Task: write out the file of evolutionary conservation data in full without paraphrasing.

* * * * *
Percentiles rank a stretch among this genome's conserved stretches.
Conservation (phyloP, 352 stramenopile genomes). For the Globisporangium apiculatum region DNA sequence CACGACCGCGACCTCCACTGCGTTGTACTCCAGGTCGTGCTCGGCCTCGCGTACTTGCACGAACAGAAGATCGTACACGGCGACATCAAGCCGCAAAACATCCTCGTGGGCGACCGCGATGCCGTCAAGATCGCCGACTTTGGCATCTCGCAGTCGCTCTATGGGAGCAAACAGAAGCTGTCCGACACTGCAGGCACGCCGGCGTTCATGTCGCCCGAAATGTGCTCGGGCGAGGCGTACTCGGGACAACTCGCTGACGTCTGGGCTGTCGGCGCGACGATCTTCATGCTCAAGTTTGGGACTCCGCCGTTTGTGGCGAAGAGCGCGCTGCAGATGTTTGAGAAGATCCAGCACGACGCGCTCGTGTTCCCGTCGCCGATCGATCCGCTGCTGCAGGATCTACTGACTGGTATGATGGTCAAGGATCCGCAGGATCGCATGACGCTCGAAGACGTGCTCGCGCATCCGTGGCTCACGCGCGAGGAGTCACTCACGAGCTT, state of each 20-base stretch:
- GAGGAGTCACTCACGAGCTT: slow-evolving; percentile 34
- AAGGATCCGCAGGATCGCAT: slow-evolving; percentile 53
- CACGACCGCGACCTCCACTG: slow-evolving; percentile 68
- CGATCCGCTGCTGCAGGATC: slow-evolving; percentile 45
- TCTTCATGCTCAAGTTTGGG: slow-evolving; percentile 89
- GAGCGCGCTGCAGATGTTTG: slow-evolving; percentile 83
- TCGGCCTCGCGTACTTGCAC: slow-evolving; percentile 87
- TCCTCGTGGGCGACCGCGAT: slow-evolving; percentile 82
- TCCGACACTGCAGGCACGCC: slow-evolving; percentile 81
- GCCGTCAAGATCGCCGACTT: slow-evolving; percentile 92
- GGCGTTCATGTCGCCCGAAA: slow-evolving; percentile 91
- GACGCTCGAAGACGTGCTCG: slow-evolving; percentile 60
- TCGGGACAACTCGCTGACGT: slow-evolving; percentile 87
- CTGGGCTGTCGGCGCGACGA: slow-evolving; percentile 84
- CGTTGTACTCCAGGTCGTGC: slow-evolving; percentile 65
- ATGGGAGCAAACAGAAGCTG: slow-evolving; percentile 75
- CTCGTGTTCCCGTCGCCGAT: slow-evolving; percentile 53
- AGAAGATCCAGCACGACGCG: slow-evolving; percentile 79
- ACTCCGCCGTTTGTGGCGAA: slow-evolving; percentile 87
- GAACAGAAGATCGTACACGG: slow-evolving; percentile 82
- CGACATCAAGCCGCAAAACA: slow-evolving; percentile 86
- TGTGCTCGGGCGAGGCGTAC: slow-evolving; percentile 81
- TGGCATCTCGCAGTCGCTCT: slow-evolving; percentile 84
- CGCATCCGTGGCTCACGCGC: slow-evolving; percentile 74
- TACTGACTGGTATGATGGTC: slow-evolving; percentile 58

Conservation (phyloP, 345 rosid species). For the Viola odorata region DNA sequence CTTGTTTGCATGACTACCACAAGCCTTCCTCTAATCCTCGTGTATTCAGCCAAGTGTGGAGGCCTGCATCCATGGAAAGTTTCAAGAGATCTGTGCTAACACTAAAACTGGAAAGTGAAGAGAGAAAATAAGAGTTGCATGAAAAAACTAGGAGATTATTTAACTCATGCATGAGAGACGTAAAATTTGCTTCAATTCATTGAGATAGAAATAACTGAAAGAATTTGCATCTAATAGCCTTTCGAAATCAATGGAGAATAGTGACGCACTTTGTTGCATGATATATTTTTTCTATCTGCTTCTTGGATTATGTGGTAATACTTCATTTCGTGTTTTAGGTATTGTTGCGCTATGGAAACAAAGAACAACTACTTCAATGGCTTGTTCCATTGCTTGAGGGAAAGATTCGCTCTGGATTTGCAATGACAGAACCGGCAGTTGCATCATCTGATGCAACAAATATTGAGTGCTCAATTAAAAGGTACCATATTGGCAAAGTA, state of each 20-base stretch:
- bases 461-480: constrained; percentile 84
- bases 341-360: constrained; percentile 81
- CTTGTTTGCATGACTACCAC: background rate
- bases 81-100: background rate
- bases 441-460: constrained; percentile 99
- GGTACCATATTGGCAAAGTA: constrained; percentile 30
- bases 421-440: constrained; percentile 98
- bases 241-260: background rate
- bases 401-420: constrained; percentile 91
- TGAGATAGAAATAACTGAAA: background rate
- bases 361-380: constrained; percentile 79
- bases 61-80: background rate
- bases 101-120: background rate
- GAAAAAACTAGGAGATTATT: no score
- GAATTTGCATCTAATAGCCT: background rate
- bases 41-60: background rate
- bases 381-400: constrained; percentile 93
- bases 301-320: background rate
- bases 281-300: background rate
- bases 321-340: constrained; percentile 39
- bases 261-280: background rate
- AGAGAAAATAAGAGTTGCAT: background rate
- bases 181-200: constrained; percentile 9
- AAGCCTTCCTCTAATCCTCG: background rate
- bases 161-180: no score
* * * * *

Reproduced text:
Percentiles rank a stretch among this genome's conserved stretches.
Conservation (phyloP, 352 stramenopile genomes). For the Globisporangium apiculatum region DNA sequence CACGACCGCGACCTCCACTGCGTTGTACTCCAGGTCGTGCTCGGCCTCGCGTACTTGCACGAACAGAAGATCGTACACGGCGACATCAAGCCGCAAAACATCCTCGTGGGCGACCGCGATGCCGTCAAGATCGCCGACTTTGGCATCTCGCAGTCGCTCTATGGGAGCAAACAGAAGCTGTCCGACACTGCAGGCACGCCGGCGTTCATGTCGCCCGAAATGTGCTCGGGCGAGGCGTACTCGGGACAACTCGCTGACGTCTGGGCTGTCGGCGCGACGATCTTCATGCTCAAGTTTGGGACTCCGCCGTTTGTGGCGAAGAGCGCGCTGCAGATGTTTGAGAAGATCCAGCACGACGCGCTCGTGTTCCCGTCGCCGATCGATCCGCTGCTGCAGGATCTACTGACTGGTATGATGGTCAAGGATCCGCAGGATCGCATGACGCTCGAAGACGTGCTCGCGCATCCGTGGCTCACGCGCGAGGAGTCACTCACGAGCTT, state of each 20-base stretch:
- GAGGAGTCACTCACGAGCTT: slow-evolving; percentile 34
- AAGGATCCGCAGGATCGCAT: slow-evolving; percentile 53
- CACGACCGCGACCTCCACTG: slow-evolving; percentile 68
- CGATCCGCTGCTGCAGGATC: slow-evolving; percentile 45
- TCTTCATGCTCAAGTTTGGG: slow-evolving; percentile 89
- GAGCGCGCTGCAGATGTTTG: slow-evolving; percentile 83
- TCGGCCTCGCGTACTTGCAC: slow-evolving; percentile 87
- TCCTCGTGGGCGACCGCGAT: slow-evolving; percentile 82
- TCCGACACTGCAGGCACGCC: slow-evolving; percentile 81
- GCCGTCAAGATCGCCGACTT: slow-evolving; percentile 92
- GGCGTTCATGTCGCCCGAAA: slow-evolving; percentile 91
- GACGCTCGAAGACGTGCTCG: slow-evolving; percentile 60
- TCGGGACAACTCGCTGACGT: slow-evolving; percentile 87
- CTGGGCTGTCGGCGCGACGA: slow-evolving; percentile 84
- CGTTGTACTCCAGGTCGTGC: slow-evolving; percentile 65
- ATGGGAGCAAACAGAAGCTG: slow-evolving; percentile 75
- CTCGTGTTCCCGTCGCCGAT: slow-evolving; percentile 53
- AGAAGATCCAGCACGACGCG: slow-evolving; percentile 79
- ACTCCGCCGTTTGTGGCGAA: slow-evolving; percentile 87
- GAACAGAAGATCGTACACGG: slow-evolving; percentile 82
- CGACATCAAGCCGCAAAACA: slow-evolving; percentile 86
- TGTGCTCGGGCGAGGCGTAC: slow-evolving; percentile 81
- TGGCATCTCGCAGTCGCTCT: slow-evolving; percentile 84
- CGCATCCGTGGCTCACGCGC: slow-evolving; percentile 74
- TACTGACTGGTATGATGGTC: slow-evolving; percentile 58

Conservation (phyloP, 345 rosid species). For the Viola odorata region DNA sequence CTTGTTTGCATGACTACCACAAGCCTTCCTCTAATCCTCGTGTATTCAGCCAAGTGTGGAGGCCTGCATCCATGGAAAGTTTCAAGAGATCTGTGCTAACACTAAAACTGGAAAGTGAAGAGAGAAAATAAGAGTTGCATGAAAAAACTAGGAGATTATTTAACTCATGCATGAGAGACGTAAAATTTGCTTCAATTCATTGAGATAGAAATAACTGAAAGAATTTGCATCTAATAGCCTTTCGAAATCAATGGAGAATAGTGACGCACTTTGTTGCATGATATATTTTTTCTATCTGCTTCTTGGATTATGTGGTAATACTTCATTTCGTGTTTTAGGTATTGTTGCGCTATGGAAACAAAGAACAACTACTTCAATGGCTTGTTCCATTGCTTGAGGGAAAGATTCGCTCTGGATTTGCAATGACAGAACCGGCAGTTGCATCATCTGATGCAACAAATATTGAGTGCTCAATTAAAAGGTACCATATTGGCAAAGTA, state of each 20-base stretch:
- bases 461-480: constrained; percentile 84
- bases 341-360: constrained; percentile 81
- CTTGTTTGCATGACTACCAC: background rate
- bases 81-100: background rate
- bases 441-460: constrained; percentile 99
- GGTACCATATTGGCAAAGTA: constrained; percentile 30
- bases 421-440: constrained; percentile 98
- bases 241-260: background rate
- bases 401-420: constrained; percentile 91
- TGAGATAGAAATAACTGAAA: background rate
- bases 361-380: constrained; percentile 79
- bases 61-80: background rate
- bases 101-120: background rate
- GAAAAAACTAGGAGATTATT: no score
- GAATTTGCATCTAATAGCCT: background rate
- bases 41-60: background rate
- bases 381-400: constrained; percentile 93
- bases 301-320: background rate
- bases 281-300: background rate
- bases 321-340: constrained; percentile 39
- bases 261-280: background rate
- AGAGAAAATAAGAGTTGCAT: background rate
- bases 181-200: constrained; percentile 9
- AAGCCTTCCTCTAATCCTCG: background rate
- bases 161-180: no score